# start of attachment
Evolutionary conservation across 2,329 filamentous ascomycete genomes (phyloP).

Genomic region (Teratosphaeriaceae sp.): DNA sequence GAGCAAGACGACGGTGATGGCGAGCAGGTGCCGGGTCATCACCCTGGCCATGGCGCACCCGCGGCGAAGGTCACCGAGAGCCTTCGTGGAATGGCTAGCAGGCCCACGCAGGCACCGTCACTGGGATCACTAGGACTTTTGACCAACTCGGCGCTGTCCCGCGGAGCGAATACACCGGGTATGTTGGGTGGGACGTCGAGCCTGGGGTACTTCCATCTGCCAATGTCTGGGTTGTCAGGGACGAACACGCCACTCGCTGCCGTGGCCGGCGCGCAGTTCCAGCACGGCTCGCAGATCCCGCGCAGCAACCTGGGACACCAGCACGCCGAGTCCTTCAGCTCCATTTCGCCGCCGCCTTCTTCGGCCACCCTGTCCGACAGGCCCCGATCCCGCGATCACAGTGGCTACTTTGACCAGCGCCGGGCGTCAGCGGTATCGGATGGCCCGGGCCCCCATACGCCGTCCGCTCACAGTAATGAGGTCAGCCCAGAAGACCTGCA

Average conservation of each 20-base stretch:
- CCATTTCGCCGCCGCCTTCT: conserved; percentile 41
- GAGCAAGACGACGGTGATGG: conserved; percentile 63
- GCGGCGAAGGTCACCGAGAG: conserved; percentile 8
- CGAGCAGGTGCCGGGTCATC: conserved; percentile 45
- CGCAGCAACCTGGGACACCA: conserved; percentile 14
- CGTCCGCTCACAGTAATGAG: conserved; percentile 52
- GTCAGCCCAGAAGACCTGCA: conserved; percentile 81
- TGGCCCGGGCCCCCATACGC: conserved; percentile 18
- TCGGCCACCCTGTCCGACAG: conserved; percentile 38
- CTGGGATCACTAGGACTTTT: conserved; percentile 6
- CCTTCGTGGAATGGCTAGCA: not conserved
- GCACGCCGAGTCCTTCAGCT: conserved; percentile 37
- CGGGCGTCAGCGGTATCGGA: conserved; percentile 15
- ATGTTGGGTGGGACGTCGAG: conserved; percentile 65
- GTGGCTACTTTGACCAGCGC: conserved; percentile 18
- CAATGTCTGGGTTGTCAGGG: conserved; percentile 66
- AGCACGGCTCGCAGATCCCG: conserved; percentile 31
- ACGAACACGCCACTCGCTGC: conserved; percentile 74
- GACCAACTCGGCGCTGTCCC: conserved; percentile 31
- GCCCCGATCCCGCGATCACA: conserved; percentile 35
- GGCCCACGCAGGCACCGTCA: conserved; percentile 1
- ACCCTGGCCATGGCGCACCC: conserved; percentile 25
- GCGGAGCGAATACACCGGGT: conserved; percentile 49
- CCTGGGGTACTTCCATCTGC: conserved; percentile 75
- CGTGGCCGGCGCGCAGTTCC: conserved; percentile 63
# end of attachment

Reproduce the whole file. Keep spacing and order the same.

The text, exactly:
Evolutionary conservation across 2,329 filamentous ascomycete genomes (phyloP).

Genomic region (Teratosphaeriaceae sp.): DNA sequence GAGCAAGACGACGGTGATGGCGAGCAGGTGCCGGGTCATCACCCTGGCCATGGCGCACCCGCGGCGAAGGTCACCGAGAGCCTTCGTGGAATGGCTAGCAGGCCCACGCAGGCACCGTCACTGGGATCACTAGGACTTTTGACCAACTCGGCGCTGTCCCGCGGAGCGAATACACCGGGTATGTTGGGTGGGACGTCGAGCCTGGGGTACTTCCATCTGCCAATGTCTGGGTTGTCAGGGACGAACACGCCACTCGCTGCCGTGGCCGGCGCGCAGTTCCAGCACGGCTCGCAGATCCCGCGCAGCAACCTGGGACACCAGCACGCCGAGTCCTTCAGCTCCATTTCGCCGCCGCCTTCTTCGGCCACCCTGTCCGACAGGCCCCGATCCCGCGATCACAGTGGCTACTTTGACCAGCGCCGGGCGTCAGCGGTATCGGATGGCCCGGGCCCCCATACGCCGTCCGCTCACAGTAATGAGGTCAGCCCAGAAGACCTGCA

Average conservation of each 20-base stretch:
- CCATTTCGCCGCCGCCTTCT: conserved; percentile 41
- GAGCAAGACGACGGTGATGG: conserved; percentile 63
- GCGGCGAAGGTCACCGAGAG: conserved; percentile 8
- CGAGCAGGTGCCGGGTCATC: conserved; percentile 45
- CGCAGCAACCTGGGACACCA: conserved; percentile 14
- CGTCCGCTCACAGTAATGAG: conserved; percentile 52
- GTCAGCCCAGAAGACCTGCA: conserved; percentile 81
- TGGCCCGGGCCCCCATACGC: conserved; percentile 18
- TCGGCCACCCTGTCCGACAG: conserved; percentile 38
- CTGGGATCACTAGGACTTTT: conserved; percentile 6
- CCTTCGTGGAATGGCTAGCA: not conserved
- GCACGCCGAGTCCTTCAGCT: conserved; percentile 37
- CGGGCGTCAGCGGTATCGGA: conserved; percentile 15
- ATGTTGGGTGGGACGTCGAG: conserved; percentile 65
- GTGGCTACTTTGACCAGCGC: conserved; percentile 18
- CAATGTCTGGGTTGTCAGGG: conserved; percentile 66
- AGCACGGCTCGCAGATCCCG: conserved; percentile 31
- ACGAACACGCCACTCGCTGC: conserved; percentile 74
- GACCAACTCGGCGCTGTCCC: conserved; percentile 31
- GCCCCGATCCCGCGATCACA: conserved; percentile 35
- GGCCCACGCAGGCACCGTCA: conserved; percentile 1
- ACCCTGGCCATGGCGCACCC: conserved; percentile 25
- GCGGAGCGAATACACCGGGT: conserved; percentile 49
- CCTGGGGTACTTCCATCTGC: conserved; percentile 75
- CGTGGCCGGCGCGCAGTTCC: conserved; percentile 63